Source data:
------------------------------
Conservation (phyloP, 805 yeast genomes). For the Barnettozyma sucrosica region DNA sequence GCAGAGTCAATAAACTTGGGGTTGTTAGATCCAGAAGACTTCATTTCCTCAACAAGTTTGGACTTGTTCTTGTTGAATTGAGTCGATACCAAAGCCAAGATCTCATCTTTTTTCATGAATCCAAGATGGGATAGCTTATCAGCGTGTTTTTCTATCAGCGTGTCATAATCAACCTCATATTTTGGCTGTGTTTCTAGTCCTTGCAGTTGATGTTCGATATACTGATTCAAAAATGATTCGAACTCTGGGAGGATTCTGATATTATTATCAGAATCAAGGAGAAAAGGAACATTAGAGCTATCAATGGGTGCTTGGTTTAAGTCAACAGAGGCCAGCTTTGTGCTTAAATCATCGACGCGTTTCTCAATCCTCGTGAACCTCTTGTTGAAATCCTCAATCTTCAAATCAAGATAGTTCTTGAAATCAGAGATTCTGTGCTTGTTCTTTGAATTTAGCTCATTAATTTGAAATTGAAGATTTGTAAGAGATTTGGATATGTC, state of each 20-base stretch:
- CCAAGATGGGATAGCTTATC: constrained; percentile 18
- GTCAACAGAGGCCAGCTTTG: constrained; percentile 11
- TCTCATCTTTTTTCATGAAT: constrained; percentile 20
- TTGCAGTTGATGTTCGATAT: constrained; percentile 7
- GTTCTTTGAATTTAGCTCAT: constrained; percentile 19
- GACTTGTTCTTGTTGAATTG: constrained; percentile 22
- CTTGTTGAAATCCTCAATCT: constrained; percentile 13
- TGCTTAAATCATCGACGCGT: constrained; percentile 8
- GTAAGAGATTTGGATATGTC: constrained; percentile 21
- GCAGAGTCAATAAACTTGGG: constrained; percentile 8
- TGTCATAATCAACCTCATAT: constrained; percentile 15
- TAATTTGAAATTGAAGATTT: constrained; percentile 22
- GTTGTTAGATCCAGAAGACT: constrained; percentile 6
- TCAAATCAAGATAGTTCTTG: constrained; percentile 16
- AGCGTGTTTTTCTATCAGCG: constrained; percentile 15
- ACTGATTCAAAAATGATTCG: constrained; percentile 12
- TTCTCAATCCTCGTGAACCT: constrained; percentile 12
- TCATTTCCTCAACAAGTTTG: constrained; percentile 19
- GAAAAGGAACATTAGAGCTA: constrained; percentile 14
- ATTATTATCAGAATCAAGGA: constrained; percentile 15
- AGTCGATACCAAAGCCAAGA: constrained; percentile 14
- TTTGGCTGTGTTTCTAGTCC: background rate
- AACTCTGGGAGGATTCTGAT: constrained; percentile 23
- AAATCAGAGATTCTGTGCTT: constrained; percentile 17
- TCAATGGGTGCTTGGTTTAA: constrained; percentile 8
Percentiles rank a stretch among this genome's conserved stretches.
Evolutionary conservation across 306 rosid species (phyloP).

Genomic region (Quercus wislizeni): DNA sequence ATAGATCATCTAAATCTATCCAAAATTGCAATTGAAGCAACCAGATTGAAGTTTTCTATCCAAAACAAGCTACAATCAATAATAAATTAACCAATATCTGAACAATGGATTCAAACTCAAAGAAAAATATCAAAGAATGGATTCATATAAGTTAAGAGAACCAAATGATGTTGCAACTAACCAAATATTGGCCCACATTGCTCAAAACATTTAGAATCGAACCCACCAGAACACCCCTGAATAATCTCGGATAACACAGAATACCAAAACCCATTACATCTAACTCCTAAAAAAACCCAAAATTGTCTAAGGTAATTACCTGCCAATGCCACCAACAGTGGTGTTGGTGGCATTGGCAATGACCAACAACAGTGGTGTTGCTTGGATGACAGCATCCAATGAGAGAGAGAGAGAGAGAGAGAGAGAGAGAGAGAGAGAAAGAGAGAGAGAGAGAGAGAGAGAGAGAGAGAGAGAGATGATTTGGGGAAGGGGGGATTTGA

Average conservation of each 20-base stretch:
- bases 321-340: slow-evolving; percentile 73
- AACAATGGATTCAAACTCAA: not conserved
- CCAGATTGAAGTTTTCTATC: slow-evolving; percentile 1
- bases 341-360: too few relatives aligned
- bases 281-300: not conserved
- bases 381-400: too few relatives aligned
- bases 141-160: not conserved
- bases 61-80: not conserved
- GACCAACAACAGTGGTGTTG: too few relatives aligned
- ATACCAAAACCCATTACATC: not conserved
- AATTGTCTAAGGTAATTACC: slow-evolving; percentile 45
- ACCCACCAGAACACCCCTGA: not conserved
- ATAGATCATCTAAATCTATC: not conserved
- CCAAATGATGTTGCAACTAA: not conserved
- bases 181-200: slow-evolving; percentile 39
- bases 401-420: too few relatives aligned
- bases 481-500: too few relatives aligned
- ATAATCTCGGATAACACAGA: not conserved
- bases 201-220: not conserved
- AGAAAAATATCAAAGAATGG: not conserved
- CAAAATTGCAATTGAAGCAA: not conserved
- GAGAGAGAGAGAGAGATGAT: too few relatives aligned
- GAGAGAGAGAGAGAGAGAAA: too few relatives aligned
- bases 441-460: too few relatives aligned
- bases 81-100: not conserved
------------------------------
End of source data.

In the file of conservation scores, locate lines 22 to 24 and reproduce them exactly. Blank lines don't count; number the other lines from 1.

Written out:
- AGTCGATACCAAAGCCAAGA: constrained; percentile 14
- TTTGGCTGTGTTTCTAGTCC: background rate
- AACTCTGGGAGGATTCTGAT: constrained; percentile 23